I got an e-mail from Frank in Minnesota that touched on a topic I never really thought about. Dear George, I am researching information about the Secondary Annuity Market, but from a buyer's perspective. I am 66 years old, and ready to invest a healthy chunk of my assets into immediate lifetime annuities, for both me and my wife (age 64). Some of the assets are from IRA accounts, and some from our joint account. I've received some quotes and did spreadsheet projections to 2046 (her 100th birthday). She comes from a family that has old age genes. Her folks are still alive. Her grandparents lived into mid 90's. She has a good chance to reach the century mark. I, on the other hand, was not so blessed with the same genes. If I live to 70, I will have beat the Cardiologist's prediction by 5 years. Anyhow, while researching my investment options, I stumbled upon the Secondary Annuity Market. I was most interested in those secondary annuities that pay on a regular monthly basis, rather than lump sums. I found some examples of payouts and applied them to a spreadsheet, and found some interesting results. For example, the secondary payouts may be more generous than current annuity quotes. And, some of the payouts result in a greater income stream while she is in her 70's-80's, versus receiving consistent income until age 100. After doing some more research, I found that I could not use IRA monies for the Secondary Market. Also, I found an article about State Insurance Commissioners opinions that Insurance companies are not bound by payments to Secondary Annuity owners, and can choose to opt out (that is very troubling!!) of future payments. So, bottom line is ... what are the pros and cons of Secondary Annuities from a buyer’s perspective? Any helpful information? Thank you for your consideration. And here’s my reply … Hi Frank, I've seen these advertised on TV, with people screaming "I want my money now!" but have never really researched them. I can see how you could get a higher return since the desperate sellers what a lump sum instead of ongoing payments. But I believe the issue is: Who is behind the payments? I checked out your allegation that the issuer could back out of the deal. And sure enough, you’re right! In fact, on February 22, 2010, the Interstate Insurance Product Regulation Commission, composed of the insurance regulators from 35 states and Puerto Rico, voted in favor of a uniform provision that would allow insurance carriers to terminate at their discretion guaranteed living and death benefits in the event of a change in ownership or assignment. To me, that’s downright scary! Think safety here, Frank. And that's the concept behind immediate annuities. In other words, a steady stream of income you and your wife cannot outlive. They let you sleep at night. For the few extra bucks you'd get each month, it doesn’t seem as though the secondary market is worth the risk. Have you looked into immediate annuities with joint benefits? That way when one of you dies, the other continues to get an income. Also, considering the low interest rate environment we're in now, you might think about only putting a small portion of your money into an immediate annuity. Then a little more next year, and more the year after that.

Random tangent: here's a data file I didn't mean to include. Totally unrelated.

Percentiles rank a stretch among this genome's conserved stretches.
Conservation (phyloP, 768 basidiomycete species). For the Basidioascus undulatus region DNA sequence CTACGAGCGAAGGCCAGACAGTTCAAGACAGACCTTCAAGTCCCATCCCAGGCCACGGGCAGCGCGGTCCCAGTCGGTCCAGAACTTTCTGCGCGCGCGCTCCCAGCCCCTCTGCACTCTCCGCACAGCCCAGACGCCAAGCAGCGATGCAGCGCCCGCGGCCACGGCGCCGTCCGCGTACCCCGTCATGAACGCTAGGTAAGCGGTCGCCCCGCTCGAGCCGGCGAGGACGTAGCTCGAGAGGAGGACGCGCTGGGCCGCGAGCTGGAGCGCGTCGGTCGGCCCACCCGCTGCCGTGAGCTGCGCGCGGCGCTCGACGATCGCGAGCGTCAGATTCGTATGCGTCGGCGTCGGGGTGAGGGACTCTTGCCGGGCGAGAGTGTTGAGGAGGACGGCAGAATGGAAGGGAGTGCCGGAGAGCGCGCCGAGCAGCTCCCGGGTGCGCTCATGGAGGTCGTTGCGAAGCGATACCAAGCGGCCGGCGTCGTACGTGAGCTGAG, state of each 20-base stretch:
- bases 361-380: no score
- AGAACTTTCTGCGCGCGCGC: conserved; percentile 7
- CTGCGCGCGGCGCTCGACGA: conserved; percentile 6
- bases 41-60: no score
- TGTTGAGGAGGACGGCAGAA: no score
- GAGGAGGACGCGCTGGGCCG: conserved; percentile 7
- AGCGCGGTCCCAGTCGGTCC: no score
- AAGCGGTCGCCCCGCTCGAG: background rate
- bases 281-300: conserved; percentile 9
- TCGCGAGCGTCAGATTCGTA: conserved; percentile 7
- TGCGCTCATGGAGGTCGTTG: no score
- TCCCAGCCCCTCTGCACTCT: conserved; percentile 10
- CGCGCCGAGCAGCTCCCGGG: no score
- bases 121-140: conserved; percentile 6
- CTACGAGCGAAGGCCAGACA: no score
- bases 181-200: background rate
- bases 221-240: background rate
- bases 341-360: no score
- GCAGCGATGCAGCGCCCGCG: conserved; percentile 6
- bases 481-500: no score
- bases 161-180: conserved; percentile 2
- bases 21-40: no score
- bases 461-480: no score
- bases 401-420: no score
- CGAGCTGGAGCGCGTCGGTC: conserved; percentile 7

With the ballooning debt the U.S. is facing, Treasuries and all interest rates are almost guaranteed to rise. And by buying the annuities along the way, your income should rise, too. Good luck! If you’re looking for a reliable income that you can’t outlive, immediate annuities could be the answer. Be sure to do your research, though. And double-check everything anyone tells you. Because, like Frank, you may discover some important points once you peel back the onion. Best wishes, George